Jun 8, 2013


STILLNESS seems simple. 
Seek solitude. Clear the mind. Practice quiet.
And it can be that, simple. 
But it can also be more.

We who join this community on Saturdays, 
we muse about the elements of STILLNESS across our week; 
gathering grains of thought from our daily meandering through read material and lived experience that we might share it in our Saturday post. In the readings of these posts it strikes me that ...

       approaching STILLNESS with preparation 
       can inform and expand that treasured time of being set apart. 

Preparation in the form of daily living that pursues scriptural and spiritual alertness despite the tenacious call of human concerns. 

In The Cloistered Walk Kathleen Norris writes beautifully of the Benedictine monastic communities both Protestant and Catholic, men and women and engages us in their remarkable way of life. In contrast to widely held public understanding, it becomes evident that even in a monastery there is work, there are demands, trials, responsibilities, conflicts, schedules,, ...; the constant clamor of living. Yet the over riding intent of their life is an “immersion into a liturgical world” and that liturgy is centered on the Psalms. She writes:

“One of the goals of [Benedictine] Monastic life is to let the the Psalms become so much a part of one’s consciousness that they surface unexpectedly, in response to the circumstances of daily life.”  

Not surprising, Kathleen’s study, worship, and extended visits with these communities impacts her professional work as a poet but also her personal faith experience long after she returns home to small town life in mid America. In a portion of this work titled “The Lands Of Sunrise and Sunset” she recalls how liturgical practice  entered the STILLNESS and beauty of a sunset walk.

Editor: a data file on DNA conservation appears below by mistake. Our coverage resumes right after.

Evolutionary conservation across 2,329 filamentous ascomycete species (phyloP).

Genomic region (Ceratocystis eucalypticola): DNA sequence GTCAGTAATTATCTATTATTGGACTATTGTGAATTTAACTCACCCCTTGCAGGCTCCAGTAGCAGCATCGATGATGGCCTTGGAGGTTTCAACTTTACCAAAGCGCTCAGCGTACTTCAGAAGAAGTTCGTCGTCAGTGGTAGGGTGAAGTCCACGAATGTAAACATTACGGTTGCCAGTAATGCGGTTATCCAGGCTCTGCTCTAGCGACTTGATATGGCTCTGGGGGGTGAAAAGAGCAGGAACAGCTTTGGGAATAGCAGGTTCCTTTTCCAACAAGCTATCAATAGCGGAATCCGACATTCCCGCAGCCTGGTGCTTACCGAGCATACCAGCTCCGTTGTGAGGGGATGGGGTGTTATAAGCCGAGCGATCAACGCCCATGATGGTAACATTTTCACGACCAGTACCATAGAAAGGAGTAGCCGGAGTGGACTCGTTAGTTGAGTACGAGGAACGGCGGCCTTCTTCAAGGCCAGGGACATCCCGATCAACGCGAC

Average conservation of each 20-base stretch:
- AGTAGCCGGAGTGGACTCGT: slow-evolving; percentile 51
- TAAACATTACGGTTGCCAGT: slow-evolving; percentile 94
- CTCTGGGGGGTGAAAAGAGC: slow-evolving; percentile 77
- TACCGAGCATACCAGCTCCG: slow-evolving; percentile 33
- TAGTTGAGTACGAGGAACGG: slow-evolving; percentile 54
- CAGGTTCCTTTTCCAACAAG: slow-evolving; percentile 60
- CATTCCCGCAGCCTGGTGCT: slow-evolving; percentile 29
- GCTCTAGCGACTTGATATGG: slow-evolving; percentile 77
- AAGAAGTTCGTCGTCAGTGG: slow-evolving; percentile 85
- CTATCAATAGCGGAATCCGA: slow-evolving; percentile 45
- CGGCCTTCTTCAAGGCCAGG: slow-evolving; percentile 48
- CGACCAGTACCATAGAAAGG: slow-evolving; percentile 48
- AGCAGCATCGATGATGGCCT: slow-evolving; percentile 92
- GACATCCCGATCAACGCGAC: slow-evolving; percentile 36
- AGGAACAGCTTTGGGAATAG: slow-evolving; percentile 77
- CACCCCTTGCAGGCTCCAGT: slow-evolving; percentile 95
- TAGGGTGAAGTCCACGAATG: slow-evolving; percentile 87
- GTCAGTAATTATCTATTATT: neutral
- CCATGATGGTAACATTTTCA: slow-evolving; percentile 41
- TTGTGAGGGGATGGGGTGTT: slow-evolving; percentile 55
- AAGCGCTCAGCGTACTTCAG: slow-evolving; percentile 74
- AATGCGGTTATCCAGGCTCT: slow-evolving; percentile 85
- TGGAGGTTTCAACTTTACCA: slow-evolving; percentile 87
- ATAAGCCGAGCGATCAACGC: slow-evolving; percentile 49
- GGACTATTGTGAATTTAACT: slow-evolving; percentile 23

“I’ve spent so much time immersed in Benedictine liturgy, which is centered on the Psalms ... I know many of the phrases by heart....As I walked on that afternoon I suddenly recalled a blessing from Psalm 121: 

“The lord will bless your going and your coming, your resting and rising forevermore ...”

It is the aim of contemplative living, at least in the Christian mode, that you learn to recognize a blessing when you see one, and are able to respond to it with words that God has given you.”  Pg. 351-52

In STILLNESS may the words that God has given us surface unexpectedly, filling the soul with the magnitude of HIS presence.


  1. This is beautiful. I have my stillness time with God every morning. Then I try to keep that with me throughout my day.
    Thanks for linking to Sunday Stillness.

  2. I like these thoughts: "... We muse about the elements of stillness across our week" and "It is the aim of contemplative living... that you learn to recognize a blessing when you see one..."

    I will take those ideas with me into this week. Thanks for sharing them! May your new week have many recognizable gifts of stillness.

    Violet N.